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Local variations in the timing of RSV epidemics

  • Douglas B. Noveroske1,
  • Joshua L. Warren2,
  • Virginia E. Pitzer1 and
  • Daniel M. Weinberger1Email author
BMC Infectious DiseasesBMC series – open, inclusive and trusted201616:674

Received: 9 July 2016

Accepted: 28 October 2016

Published: 11 November 2016



Respiratory syncytial virus (RSV) is a primary cause of hospitalizations in children worldwide. The timing of seasonal RSV epidemics needs to be known in order to administer prophylaxis to high-risk infants at the appropriate time.


We used data from the Connecticut State Inpatient Database to identify RSV hospitalizations based on ICD-9 diagnostic codes. Harmonic regression analyses were used to evaluate RSV epidemic timing at the county level and ZIP code levels. Linear regression was used to investigate associations between the socioeconomic status of a locality and RSV epidemic timing.


9,740 hospitalizations coded as RSV occurred among children less than 2 years old between July 1, 1997 and June 30, 2013. The earliest ZIP code had a seasonal RSV epidemic that peaked, on average, 4.64 weeks earlier than the latest ZIP code. Earlier epidemic timing was significantly associated with demographic characteristics (higher population density and larger fraction of the population that was black).


Seasonal RSV epidemics in Connecticut occurred earlier in areas that were more urban (higher population density and larger fraction of the population that was). These findings could be used to better time the administration of prophylaxis to high-risk infants.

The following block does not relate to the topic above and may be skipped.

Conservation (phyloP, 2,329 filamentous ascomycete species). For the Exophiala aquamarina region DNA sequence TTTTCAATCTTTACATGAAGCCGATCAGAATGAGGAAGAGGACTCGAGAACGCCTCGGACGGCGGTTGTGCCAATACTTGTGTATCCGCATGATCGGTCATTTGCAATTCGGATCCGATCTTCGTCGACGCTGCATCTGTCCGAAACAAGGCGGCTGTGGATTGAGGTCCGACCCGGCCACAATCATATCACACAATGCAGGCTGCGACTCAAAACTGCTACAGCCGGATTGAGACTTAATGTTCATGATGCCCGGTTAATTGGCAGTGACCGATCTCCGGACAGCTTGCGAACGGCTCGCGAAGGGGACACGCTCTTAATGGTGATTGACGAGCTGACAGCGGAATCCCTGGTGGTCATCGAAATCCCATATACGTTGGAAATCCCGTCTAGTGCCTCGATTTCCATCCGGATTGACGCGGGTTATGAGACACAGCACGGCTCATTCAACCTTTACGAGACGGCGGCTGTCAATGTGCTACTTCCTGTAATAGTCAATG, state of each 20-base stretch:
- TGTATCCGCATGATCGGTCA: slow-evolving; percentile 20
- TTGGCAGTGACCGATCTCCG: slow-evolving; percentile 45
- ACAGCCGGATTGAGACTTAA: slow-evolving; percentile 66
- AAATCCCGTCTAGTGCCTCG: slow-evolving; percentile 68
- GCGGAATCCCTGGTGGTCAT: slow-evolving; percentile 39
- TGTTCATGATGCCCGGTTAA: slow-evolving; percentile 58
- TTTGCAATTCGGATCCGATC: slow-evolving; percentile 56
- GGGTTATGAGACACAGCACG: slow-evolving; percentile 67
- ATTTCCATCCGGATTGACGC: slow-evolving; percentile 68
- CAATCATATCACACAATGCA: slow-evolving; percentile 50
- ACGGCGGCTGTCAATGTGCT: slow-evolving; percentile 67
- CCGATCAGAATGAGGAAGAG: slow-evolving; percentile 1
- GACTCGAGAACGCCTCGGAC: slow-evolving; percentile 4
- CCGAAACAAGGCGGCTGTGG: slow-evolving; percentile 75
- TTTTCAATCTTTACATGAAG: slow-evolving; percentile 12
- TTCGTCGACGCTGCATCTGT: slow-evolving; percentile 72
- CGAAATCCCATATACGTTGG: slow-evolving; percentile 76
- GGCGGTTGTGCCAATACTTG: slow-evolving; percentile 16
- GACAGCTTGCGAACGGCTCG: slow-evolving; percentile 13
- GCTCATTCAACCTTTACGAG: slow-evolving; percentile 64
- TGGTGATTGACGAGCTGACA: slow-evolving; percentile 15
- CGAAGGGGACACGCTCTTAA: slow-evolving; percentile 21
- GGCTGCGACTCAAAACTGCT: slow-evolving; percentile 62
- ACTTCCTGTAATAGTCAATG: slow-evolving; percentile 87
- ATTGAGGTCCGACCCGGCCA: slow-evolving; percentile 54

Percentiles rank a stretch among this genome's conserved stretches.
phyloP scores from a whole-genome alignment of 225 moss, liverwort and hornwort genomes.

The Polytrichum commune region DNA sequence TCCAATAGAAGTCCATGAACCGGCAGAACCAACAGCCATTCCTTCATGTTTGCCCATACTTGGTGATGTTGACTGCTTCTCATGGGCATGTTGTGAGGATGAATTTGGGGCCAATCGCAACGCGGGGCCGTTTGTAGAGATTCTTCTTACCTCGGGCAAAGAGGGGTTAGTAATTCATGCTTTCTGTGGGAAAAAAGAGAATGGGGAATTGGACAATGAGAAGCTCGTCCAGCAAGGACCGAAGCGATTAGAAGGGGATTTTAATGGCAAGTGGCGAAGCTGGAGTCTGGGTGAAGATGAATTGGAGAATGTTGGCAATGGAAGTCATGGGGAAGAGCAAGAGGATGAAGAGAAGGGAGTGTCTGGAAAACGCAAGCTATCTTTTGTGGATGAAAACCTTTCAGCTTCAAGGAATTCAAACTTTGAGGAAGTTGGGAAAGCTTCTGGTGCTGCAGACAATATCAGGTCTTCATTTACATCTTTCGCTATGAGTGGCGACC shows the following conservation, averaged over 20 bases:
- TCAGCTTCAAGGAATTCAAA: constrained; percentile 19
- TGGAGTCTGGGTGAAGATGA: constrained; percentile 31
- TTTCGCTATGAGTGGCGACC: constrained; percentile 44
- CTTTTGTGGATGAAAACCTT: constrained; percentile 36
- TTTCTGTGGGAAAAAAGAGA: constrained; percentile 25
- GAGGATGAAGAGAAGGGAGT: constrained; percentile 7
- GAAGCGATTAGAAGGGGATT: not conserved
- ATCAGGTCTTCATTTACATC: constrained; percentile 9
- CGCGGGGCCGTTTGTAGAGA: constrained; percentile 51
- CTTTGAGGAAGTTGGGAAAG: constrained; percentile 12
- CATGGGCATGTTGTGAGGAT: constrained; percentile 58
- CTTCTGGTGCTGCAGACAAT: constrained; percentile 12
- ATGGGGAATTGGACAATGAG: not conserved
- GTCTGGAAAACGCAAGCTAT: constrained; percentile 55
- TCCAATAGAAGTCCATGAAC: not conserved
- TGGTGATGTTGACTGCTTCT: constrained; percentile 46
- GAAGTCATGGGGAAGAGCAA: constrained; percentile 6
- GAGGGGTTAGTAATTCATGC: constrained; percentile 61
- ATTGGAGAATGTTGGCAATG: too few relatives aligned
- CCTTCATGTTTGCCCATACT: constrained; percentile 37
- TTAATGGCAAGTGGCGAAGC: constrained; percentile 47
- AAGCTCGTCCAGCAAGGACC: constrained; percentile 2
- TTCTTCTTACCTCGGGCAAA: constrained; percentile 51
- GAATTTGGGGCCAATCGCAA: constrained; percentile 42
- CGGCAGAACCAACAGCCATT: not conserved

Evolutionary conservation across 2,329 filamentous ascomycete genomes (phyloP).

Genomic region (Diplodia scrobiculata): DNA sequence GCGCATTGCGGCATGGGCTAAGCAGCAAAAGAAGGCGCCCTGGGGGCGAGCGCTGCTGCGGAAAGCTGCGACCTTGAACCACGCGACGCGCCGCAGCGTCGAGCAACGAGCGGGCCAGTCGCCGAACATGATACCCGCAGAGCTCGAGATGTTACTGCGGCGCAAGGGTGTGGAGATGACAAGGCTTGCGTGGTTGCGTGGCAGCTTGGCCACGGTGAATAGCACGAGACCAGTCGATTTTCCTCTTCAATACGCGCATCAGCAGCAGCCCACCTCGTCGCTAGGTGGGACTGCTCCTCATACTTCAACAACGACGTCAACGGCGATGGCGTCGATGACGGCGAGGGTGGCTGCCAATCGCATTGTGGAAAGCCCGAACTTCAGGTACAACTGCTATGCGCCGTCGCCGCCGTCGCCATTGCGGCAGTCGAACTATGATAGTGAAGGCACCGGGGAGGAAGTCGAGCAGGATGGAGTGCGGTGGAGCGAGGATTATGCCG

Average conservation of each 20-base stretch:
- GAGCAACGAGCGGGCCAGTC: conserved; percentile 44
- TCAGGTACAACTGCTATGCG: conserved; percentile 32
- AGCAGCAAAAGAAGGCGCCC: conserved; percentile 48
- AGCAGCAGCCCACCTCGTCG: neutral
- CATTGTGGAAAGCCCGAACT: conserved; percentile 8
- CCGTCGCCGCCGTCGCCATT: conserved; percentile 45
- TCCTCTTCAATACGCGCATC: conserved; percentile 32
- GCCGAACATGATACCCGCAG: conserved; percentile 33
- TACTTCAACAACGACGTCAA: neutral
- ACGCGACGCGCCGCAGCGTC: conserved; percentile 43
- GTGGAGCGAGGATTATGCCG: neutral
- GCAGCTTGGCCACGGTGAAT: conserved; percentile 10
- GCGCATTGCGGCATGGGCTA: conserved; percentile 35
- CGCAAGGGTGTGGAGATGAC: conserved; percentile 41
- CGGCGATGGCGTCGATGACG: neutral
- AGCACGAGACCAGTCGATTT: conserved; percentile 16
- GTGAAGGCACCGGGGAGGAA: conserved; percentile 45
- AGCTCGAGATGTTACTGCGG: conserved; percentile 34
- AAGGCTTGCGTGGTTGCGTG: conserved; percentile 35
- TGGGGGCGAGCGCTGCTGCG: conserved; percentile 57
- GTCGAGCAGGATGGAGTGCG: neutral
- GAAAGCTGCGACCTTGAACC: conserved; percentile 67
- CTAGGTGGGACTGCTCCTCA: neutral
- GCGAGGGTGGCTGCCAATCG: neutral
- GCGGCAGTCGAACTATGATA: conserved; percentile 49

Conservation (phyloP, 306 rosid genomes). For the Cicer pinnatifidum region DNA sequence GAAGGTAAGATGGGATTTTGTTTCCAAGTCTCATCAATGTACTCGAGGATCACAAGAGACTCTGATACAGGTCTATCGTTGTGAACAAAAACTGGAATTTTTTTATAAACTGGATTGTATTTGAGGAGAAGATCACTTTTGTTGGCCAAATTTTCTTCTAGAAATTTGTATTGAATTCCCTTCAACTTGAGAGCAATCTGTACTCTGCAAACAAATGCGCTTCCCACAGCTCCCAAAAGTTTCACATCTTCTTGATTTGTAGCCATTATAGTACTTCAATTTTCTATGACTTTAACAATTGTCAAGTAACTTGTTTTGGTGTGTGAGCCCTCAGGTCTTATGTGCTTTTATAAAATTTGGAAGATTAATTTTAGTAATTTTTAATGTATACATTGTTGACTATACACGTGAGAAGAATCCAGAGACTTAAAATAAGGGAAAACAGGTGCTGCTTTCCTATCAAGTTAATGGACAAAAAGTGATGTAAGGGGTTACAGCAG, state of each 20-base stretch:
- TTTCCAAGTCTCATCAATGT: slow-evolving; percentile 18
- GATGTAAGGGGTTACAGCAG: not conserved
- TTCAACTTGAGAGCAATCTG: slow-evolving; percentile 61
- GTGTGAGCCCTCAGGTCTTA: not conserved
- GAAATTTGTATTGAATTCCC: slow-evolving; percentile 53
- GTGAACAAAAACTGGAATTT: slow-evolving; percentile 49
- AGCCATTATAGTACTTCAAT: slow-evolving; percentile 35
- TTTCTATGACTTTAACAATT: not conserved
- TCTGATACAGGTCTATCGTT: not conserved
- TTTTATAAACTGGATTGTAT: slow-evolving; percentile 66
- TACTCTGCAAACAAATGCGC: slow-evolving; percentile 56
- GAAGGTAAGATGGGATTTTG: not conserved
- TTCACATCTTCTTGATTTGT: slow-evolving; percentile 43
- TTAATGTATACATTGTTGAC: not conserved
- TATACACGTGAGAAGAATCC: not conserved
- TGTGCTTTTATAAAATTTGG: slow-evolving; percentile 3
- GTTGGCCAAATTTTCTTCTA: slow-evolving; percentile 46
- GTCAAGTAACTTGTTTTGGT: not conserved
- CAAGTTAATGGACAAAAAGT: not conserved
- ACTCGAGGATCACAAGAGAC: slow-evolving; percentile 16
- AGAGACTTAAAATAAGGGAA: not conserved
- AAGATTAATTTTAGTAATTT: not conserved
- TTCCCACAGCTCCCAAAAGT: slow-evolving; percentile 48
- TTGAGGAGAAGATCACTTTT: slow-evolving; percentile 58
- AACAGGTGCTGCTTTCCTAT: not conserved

RSV Epidemic timing Prophylaxis Harmonic regression


Respiratory syncytial virus (RSV) is a primary cause of hospitalizations in children worldwide [1]. Most children will have an RSV infection before 2 years of age [2]; however, certain high-risk groups are at an increased risk of severe RSV infection [3]. Prophylaxis (Palivizumab) can be given to high-risk groups including infants less than 12 months old at the beginning of RSV season who were born premature (earlier than 29 weeks gestation), infants with some congenital pulmonary and heart diseases, and immunocompromised infants [4]. Palivizumab has been available since 1998, and has been shown to be moderately effective in lowering the risk of RSV hospitalization [5, 6]. Each dose of Palivizumab protects for approximately 5 weeks; up to five doses are given to provide protection for high-risk infants, and the timing of these doses needs to coincide with the RSV season. Starting prophylaxis too soon is an inefficient use of resources, as the cost of Palivizumab is high and the risk of infection is low before the seasonal RSV epidemic begins; starting prophylaxis too late can put susceptible infants at risk for a severe RSV infection as they would not be protected when local RSV transmission begins. To optimize the use of resources and maximize the protection afforded to high-risk infants, it is critical to understand variations in RSV epidemic timing between locations so that prophylaxis can be appropriately timed [7].

Seasonal RSV epidemics in the United States can begin anywhere from early-autumn to late-January and can also differ in duration [8, 9]. The timing of the epidemics varies by as much as 10 weeks across the United States, with earlier peaks in the southeastern part of the country and later peaks in the north and west; on a more regional scale, earlier epidemics have been noted in urban counties compared with rural counties [10]. It is not clear, however, how these broad national and regional patterns of epidemic timing translate to the local scale. This study aimed to evaluate the timing and magnitude of seasonal RSV epidemics at the ZIP-code level in the state of Connecticut and to investigate the geographical and demographic characteristics that were associated with these patterns.


Data sources